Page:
Important tips for healthcare branding and marketing in the midst of M&A’s
Hospital merger and acquisition activity remains robust. In 2012, the number of deals was more than twice that of 2009 (Irving Levin Associates).
Regardless of the reasons for the transaction, being able to position the new entity for success, attract and retain patients and drive new growth requires coordinating the three related activities of Brand, Buy-In & Marketing.
Without this planning and oversight, hospitals and healthcare systems in the midst of transitioning through a merger or acquisition (regardless of which side of the M&A an organization is on) will encounter:
• a brand that struggles to support the newly-formed organization’s vision, promises, values and goals
• a fractured internal audience that must be relied on to deliver unified messages and experiences
• external marketing promises that aren’t synchronized with delivery of care
• inefficiencies resulting in sub-optimal return on marketing investment
At Trajectory, we’ve guided many healthcare organizations through these transitions, and understand the unique challenges they face. Here’s a checklist of 10 activities to consider as your healthcare systems, hospitals and physician groups transition from pre-merger competitors to post-merger partners:
1. M&A brand team: created across your organization’s to proactively act on and communicate leadership decisions and to navigate the range of tangibles and intangibles on the table, e.g. logistics, preparation, training.
2. Brand compatibility: short-term financial and market share strength will not overcome the need to develop a singular brand vision, positioning, key messaging framework and set of values.
3. Portfolio efficiency: how will the merger or acquisition impact your brand portfolio in terms of overlapping organizational, facility and service line capabilities? You can check here to begin to determine if your portfolio is delivering maximum ROI.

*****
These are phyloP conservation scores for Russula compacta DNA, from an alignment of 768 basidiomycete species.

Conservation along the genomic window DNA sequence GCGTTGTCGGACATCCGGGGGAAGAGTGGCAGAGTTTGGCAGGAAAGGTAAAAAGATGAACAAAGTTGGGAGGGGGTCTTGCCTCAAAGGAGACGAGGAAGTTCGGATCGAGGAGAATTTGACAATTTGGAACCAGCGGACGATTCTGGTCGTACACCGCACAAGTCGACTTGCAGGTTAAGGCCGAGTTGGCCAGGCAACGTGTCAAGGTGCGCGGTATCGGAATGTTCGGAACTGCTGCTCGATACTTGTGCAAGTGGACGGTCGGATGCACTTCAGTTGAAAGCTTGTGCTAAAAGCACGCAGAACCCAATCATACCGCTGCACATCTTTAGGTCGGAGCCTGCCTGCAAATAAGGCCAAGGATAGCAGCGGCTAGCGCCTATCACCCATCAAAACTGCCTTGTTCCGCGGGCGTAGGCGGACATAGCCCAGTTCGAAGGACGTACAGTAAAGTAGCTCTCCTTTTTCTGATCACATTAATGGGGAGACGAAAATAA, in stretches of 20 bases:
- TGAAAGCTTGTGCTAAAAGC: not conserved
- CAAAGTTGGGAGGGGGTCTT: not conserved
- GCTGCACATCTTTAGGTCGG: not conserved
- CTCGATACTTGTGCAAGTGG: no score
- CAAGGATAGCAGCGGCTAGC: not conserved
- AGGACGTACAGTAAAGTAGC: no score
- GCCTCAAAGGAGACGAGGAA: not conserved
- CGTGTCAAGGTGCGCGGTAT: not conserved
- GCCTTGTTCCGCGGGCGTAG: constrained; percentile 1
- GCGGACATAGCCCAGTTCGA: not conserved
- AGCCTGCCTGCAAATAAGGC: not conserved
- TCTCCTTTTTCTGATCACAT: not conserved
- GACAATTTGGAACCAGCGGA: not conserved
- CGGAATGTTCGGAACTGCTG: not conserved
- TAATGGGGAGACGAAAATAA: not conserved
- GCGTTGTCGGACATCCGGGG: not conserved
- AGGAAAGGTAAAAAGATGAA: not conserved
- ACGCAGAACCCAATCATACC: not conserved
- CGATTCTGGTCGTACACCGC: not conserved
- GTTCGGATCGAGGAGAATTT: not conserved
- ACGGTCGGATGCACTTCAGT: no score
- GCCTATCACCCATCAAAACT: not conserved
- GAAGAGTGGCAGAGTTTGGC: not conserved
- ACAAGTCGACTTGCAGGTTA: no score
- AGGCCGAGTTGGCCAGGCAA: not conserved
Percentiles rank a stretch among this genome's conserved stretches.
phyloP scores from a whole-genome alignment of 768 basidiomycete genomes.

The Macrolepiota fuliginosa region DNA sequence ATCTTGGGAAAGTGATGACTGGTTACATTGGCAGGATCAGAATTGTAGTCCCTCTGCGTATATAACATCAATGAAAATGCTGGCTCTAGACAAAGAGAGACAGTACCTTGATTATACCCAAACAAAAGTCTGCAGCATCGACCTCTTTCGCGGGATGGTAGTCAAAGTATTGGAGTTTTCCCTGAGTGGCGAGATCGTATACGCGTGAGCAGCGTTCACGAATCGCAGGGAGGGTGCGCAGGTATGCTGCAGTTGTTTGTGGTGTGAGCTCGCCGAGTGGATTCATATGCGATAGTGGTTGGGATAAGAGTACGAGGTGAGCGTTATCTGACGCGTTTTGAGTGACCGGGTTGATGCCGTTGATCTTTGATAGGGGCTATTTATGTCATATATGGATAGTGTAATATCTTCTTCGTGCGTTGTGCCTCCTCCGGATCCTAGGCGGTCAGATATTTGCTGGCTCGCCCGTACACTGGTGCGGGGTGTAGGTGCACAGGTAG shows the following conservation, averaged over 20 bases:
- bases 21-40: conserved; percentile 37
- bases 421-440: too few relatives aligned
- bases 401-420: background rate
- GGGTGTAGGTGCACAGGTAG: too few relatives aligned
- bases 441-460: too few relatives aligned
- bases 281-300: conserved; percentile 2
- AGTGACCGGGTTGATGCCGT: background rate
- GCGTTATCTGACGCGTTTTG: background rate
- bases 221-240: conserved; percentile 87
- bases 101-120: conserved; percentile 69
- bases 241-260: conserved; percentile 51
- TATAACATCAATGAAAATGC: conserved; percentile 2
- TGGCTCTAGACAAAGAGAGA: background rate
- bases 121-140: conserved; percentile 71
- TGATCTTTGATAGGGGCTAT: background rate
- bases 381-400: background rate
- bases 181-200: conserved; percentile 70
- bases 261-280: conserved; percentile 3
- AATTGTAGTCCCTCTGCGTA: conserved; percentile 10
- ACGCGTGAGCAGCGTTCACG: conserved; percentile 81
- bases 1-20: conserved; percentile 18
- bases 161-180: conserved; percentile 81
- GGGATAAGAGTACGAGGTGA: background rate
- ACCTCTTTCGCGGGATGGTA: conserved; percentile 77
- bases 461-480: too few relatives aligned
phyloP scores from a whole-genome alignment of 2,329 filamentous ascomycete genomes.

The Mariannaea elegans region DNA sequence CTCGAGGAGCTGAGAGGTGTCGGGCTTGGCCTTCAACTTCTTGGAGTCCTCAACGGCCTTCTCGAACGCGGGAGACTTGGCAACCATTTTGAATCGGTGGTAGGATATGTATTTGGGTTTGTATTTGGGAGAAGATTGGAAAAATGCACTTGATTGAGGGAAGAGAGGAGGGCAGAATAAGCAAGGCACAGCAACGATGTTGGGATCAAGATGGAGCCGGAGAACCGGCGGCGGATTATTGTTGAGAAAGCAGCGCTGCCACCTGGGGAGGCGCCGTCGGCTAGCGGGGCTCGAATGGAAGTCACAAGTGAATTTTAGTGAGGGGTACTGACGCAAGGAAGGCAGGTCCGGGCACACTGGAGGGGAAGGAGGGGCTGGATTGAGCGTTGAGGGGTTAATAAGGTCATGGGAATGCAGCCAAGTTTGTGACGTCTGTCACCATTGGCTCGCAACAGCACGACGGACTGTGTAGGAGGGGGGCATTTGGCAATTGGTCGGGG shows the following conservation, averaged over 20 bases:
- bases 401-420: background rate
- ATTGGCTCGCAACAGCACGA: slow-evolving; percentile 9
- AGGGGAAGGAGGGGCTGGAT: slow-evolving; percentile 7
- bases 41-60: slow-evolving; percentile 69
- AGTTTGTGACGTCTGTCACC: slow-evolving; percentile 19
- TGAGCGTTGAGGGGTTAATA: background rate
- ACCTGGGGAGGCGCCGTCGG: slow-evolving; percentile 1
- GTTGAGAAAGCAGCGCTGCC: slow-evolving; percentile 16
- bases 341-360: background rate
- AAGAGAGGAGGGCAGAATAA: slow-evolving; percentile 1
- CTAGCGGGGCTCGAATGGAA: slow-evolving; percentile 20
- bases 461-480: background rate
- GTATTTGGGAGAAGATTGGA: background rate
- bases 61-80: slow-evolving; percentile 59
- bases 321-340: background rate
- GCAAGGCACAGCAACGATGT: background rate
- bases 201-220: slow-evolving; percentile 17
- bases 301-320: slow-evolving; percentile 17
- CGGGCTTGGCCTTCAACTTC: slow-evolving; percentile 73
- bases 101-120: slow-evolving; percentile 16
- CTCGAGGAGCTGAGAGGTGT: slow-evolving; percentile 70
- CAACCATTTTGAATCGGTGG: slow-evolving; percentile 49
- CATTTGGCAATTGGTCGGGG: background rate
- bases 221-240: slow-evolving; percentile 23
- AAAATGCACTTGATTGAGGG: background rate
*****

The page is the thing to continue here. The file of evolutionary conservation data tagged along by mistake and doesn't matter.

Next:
4. Cultural fit: what’s the process of integrating medical staff and employees, across all functions, and all initiatives, on both sides of the M&A table. And whose culture leads?
5. Open communication: have you established feedback mechanisms (both offline and online) for both internal and external audiences to share their perspectives about the impact the M&A will have on their lives.
6. Engagement & Alignment: are your organization’s really on the same page? You don’t know, and can’t act upon, until you measure.
7. Marketing philosophy and approach: is marketing considered an investment or expense? Does it tend to be brand or service line-driven? How will you align your two organizations relative to each one’s key revenue generating, strategic and mission-driven service lines?
8. Social media practices: it’s not likely that each of your organization’s have the exact same philosophy, goals, strategies and tactics as it relates to social media. How will you best harness the power of your “social currency”, i.e. the value you’ve created and the conversations, communities and advocacy you’ve worked so hard to cultivate?
9. Local community commitment: do your organizations have the same commitment to your local communities; does bigger now mean less touch in order to serve the health needs of the larger region?
10. From follower to leader: how will you adjust your approach from being the #2 or #3 player to becoming a stronger market share leader?
Have you experienced these issues as a healthcare marketer in the midst of a merger or acquisition?